Problems Involved in the Measurement of Microcirculation by Means of Microelectrodes
Until now, the interpretation of local wash-out curves, measured by means of microelectrodes and using hydrogen as diffusible indicator, is an unsettled problem. It has been shown, that even the simultaneous measurement by means of a surface-multiwire-Pt-microelectrode at the isolated and hemoglobin-free perfused rat liver yields different wash-out curves (4). These differences occur with regard to the height of the curves as well as to the moment, when the maximum of the indicator’s concentration is seen by the microelectrode. Fig.1 represents four simultaneously recorded curves. The difference in sensitivity of each micro-electrode has been compensated by a computer. The fast curve corresponds the real input function to the liver and is directly measured in the inflow by means of a non-compensated electrode. Usually the evaluation of local hydrogen wash-out curves is performed in the same way as the evaluation of those clearance curves, which are measured by a large-scale detector, using 85-Krypton or 133-Xenon as indicator. The most commonly used methods are the slope-method (2) and the heightover-area-method (5). Application of these methods to local hydrogen wash-out curves yields different values for the local perfusion rate. Fig.2 shows the comparison between the mean perfusion rates, determined by means of the total inflow, and the local perfusion rates. In fig.2A the local perfusion rates were calculated using the height-over-area-method, whereas in fig.2B the slope-method was applied to the same curves.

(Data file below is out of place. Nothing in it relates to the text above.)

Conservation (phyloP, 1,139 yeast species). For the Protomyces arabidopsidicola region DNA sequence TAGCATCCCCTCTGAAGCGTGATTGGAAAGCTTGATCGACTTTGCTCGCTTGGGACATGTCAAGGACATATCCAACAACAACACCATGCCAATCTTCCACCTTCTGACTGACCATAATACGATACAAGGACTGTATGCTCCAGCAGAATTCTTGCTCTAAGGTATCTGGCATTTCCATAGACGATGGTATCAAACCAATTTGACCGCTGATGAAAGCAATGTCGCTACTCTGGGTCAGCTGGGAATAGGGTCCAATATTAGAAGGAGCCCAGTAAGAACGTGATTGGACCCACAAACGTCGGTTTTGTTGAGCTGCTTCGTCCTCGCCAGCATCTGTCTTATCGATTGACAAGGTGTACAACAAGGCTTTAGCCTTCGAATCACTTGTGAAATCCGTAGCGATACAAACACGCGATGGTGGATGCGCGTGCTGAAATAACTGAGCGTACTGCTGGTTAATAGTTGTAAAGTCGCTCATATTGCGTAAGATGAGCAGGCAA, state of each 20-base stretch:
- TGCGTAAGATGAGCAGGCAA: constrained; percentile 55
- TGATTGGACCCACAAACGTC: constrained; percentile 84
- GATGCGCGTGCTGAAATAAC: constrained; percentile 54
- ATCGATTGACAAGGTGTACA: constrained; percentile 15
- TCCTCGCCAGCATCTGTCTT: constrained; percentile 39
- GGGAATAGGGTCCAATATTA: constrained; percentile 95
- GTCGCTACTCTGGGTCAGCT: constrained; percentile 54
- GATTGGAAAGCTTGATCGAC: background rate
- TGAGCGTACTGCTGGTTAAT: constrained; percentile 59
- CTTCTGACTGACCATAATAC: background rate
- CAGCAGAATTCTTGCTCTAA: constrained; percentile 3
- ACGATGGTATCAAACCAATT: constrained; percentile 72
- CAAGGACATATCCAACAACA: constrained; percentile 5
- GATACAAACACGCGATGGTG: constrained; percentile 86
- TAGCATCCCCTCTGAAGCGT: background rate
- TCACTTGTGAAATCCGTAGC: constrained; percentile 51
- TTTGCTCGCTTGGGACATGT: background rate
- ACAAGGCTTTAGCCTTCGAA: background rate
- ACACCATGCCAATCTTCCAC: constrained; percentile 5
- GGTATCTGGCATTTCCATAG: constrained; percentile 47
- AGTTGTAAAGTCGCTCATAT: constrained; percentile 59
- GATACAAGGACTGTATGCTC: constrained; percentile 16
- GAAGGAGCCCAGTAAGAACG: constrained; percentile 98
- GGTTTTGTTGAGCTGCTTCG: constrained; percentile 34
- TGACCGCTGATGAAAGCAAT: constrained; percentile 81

KeywordsPerfusion Rate Usion Rate Relative Height Indicator Concentration Total Inflow
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